Henry Paulson, the US treasury secretary, will give testimony to the senate banking committee on Tuesday, where he expected to repeat his argument that the bail-out will prove cheaper for taxpayers than leaving companies to suffer the cost of the crisis themselves.

Some critics have expressed concerns over the unprecedented power that the plan would give Paulson and the US government in the financial markets, and whether it would find itself saddled with a gigantic debt.

'Broad consequences'

But George Bush, the US president, pushed congress for progress on Monday, warning that "failure to act would have broad consequences far beyond Wall Street".

Dana Perino, the White House spokeswoman, said that Bush would make the case that the US has taken "aggressive, decisive action" on the situation when he meets world leaders at the UN General Assembly in New York later on Tuesday.

'King' Henry


The scramble to steady the US financial ship has left one man with enormous power to steer its course, with some already calling Henry Paulson, the treasury secretary, King Henry.

Paulson had the same powers as his predecessors until a couple of weeks ago: oversight of the government's taxation and fiscal policies.

But as the financial storm erupted, with some institutions crumbling, sold or bailed out, Paulson's new job description has changed substantially.

If approved by congress, his rescue plan would give him sole control of a $700bn line of credit, and the power to use it to take on any bad mortgage-related debt he chooses.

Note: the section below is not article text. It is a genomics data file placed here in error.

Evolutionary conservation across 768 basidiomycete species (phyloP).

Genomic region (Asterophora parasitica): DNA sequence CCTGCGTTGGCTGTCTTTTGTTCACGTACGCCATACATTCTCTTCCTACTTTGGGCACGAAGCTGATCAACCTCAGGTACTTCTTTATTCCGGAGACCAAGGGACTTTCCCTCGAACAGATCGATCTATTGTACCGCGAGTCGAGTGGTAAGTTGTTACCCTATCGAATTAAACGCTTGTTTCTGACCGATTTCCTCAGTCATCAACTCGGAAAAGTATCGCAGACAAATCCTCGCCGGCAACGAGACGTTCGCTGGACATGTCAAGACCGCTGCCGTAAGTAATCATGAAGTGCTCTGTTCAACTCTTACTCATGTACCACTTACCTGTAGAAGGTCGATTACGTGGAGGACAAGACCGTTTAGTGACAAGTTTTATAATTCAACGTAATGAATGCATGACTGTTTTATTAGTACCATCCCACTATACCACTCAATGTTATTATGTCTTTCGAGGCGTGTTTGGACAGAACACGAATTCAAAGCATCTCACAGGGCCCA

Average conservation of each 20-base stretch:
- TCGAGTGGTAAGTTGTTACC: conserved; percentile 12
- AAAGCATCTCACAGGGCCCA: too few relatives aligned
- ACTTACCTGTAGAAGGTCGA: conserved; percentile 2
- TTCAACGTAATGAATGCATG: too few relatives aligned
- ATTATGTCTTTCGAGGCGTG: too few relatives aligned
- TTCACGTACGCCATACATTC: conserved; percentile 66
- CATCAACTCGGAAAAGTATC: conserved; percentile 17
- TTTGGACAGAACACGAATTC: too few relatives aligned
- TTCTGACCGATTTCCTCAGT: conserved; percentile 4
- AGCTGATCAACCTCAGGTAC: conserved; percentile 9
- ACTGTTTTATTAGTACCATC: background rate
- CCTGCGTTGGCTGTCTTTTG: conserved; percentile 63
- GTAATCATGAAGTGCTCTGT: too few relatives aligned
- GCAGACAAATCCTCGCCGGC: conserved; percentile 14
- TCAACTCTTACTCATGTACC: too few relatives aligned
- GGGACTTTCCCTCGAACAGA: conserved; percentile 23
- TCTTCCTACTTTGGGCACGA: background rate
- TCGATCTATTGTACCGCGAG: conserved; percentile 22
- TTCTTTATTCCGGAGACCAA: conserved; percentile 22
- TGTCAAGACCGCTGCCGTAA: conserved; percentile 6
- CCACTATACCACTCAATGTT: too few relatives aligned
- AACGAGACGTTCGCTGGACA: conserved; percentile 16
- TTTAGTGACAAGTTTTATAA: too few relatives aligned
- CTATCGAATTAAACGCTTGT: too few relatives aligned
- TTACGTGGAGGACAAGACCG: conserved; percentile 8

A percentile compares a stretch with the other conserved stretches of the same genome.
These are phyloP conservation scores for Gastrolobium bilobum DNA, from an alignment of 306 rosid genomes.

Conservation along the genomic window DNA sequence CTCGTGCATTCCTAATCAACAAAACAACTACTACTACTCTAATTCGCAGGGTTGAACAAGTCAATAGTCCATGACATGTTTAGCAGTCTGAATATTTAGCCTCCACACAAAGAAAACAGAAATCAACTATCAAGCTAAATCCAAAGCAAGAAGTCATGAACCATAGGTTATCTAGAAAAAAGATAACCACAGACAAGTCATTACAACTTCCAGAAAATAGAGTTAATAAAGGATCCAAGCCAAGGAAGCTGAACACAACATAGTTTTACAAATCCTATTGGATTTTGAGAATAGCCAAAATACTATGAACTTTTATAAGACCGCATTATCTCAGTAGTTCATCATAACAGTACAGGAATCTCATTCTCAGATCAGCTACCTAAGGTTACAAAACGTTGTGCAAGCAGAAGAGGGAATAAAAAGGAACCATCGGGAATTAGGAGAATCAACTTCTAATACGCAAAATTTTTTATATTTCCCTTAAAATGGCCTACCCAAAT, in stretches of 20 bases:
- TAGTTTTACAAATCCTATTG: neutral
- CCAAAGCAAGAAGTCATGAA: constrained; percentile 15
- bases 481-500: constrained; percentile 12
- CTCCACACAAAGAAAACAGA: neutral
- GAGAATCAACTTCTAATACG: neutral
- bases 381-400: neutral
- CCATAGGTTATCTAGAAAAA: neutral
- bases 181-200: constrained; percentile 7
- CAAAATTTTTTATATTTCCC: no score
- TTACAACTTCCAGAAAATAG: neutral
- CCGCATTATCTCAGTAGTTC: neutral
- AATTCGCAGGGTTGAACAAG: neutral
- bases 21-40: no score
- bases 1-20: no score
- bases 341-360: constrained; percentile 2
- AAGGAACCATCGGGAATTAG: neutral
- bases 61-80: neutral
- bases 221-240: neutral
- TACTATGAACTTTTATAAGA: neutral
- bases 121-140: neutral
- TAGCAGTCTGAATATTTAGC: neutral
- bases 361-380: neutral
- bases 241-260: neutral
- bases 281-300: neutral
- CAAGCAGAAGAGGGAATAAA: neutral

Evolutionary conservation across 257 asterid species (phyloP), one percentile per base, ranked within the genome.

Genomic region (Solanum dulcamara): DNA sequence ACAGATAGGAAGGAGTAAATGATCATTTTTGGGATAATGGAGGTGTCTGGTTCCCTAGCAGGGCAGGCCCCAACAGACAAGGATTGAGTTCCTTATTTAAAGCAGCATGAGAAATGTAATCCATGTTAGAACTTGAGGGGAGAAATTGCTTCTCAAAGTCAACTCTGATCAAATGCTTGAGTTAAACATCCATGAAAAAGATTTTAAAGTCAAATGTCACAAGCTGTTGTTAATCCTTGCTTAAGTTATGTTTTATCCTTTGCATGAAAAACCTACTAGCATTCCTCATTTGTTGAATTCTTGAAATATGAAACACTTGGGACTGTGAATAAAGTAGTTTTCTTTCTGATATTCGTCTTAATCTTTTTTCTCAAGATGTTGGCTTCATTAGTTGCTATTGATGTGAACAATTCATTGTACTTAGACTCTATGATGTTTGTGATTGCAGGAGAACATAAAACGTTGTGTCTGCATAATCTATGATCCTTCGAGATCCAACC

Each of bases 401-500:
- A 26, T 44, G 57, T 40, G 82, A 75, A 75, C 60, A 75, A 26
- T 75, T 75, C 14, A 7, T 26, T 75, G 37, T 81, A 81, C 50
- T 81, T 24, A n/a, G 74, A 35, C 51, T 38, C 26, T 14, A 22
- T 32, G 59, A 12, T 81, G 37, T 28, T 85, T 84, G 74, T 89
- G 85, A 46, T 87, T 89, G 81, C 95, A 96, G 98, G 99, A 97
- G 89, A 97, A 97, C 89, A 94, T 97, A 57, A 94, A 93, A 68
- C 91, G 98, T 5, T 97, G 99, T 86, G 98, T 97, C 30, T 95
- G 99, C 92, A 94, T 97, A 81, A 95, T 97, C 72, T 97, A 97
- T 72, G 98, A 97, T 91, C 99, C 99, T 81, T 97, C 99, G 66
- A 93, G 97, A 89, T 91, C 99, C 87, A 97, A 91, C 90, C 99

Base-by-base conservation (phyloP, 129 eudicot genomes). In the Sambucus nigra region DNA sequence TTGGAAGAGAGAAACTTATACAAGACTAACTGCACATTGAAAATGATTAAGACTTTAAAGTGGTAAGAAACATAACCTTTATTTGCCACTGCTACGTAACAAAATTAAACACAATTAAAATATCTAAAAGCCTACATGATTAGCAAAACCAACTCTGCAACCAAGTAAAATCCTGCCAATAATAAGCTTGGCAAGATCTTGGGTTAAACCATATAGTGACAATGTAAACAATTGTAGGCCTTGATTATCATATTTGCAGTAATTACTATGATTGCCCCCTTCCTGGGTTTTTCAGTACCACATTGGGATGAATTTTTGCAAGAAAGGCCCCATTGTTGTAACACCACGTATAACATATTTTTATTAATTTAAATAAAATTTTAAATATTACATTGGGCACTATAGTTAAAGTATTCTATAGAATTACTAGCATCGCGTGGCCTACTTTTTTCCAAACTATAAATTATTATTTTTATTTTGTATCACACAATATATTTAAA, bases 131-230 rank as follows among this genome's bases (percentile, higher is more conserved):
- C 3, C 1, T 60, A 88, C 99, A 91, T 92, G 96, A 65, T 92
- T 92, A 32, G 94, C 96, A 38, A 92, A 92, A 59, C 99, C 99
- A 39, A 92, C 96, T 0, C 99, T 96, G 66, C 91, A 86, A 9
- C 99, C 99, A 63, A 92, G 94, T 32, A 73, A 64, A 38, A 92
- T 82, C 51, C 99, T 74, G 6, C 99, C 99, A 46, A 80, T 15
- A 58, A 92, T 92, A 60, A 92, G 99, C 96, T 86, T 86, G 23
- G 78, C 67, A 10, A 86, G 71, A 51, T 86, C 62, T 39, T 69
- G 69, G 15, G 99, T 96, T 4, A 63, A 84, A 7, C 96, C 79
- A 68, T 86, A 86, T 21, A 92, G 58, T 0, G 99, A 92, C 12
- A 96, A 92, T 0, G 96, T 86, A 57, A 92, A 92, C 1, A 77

Congress, and the two main presidential candidates, John McCain and Barack Obama, have called for greater oversight of such powers.

Al Jazeera's John Terrett, reporting from New York, said investors were not convinced that the plan was big enough or that the proposal would be approved in time or would work.

Investors fear that the government will have to dramatically ramp up borrowing to pay for the mammoth rescue effort, an inflationary move that could further devalue the dollar and trigger another surge in commodities prices.

Traders shunned the US stock market on Monday and as investors moved their money into tangible assets such as oil and gold, causing commodities prices to surge.

Oil prices jumped more than $25 a barrel to $120.92, recording their biggest ever one-day gain before falling early on Tuesday to $107.24.

Japanese markets were closed on Tuesday for a national holiday but share prices in Hong Kong, Australia, South Korea and Singapore were all lower in early trading.

The FTSEurofirst 300 index of top European shares was down 1.8 per cent at around 09:00 GMT on Tuesday, with banks the biggest drag on the index.
London's FTSE 100 was down 0.08 per cent, Frankfurt's DAX 30 shed 0.26 per cent and the CAC 40 in Paris down 0.62 per cent.

"The bail-out plans are coming under severe pressure now and there are more concerns surfacing then questions being answered. What we're going to need is a little more clarity," James Hughes, market analyst at CMC Markets in London, said.

"Something needs to be said, which is going to calm markets down a little bit and that should start to stabilise things a little bit."

Punishment urged

Meanwhile, Nicolas Sarkozy, the French president, said that those responsible for the crisis in the global financial markets should be punished.

In an acceptance speech at an award ceremony attended by US and French business leaders, Sarkozy called for the "truth" on the crisis to be uncovered.

"Today, millions of people across the world fear for their savings, for their apartment, for the funds they have put in banks. It is our duty to give them clear answers," he said.

"Who is responsible for this disaster? May those who are responsible be punished and held accountable."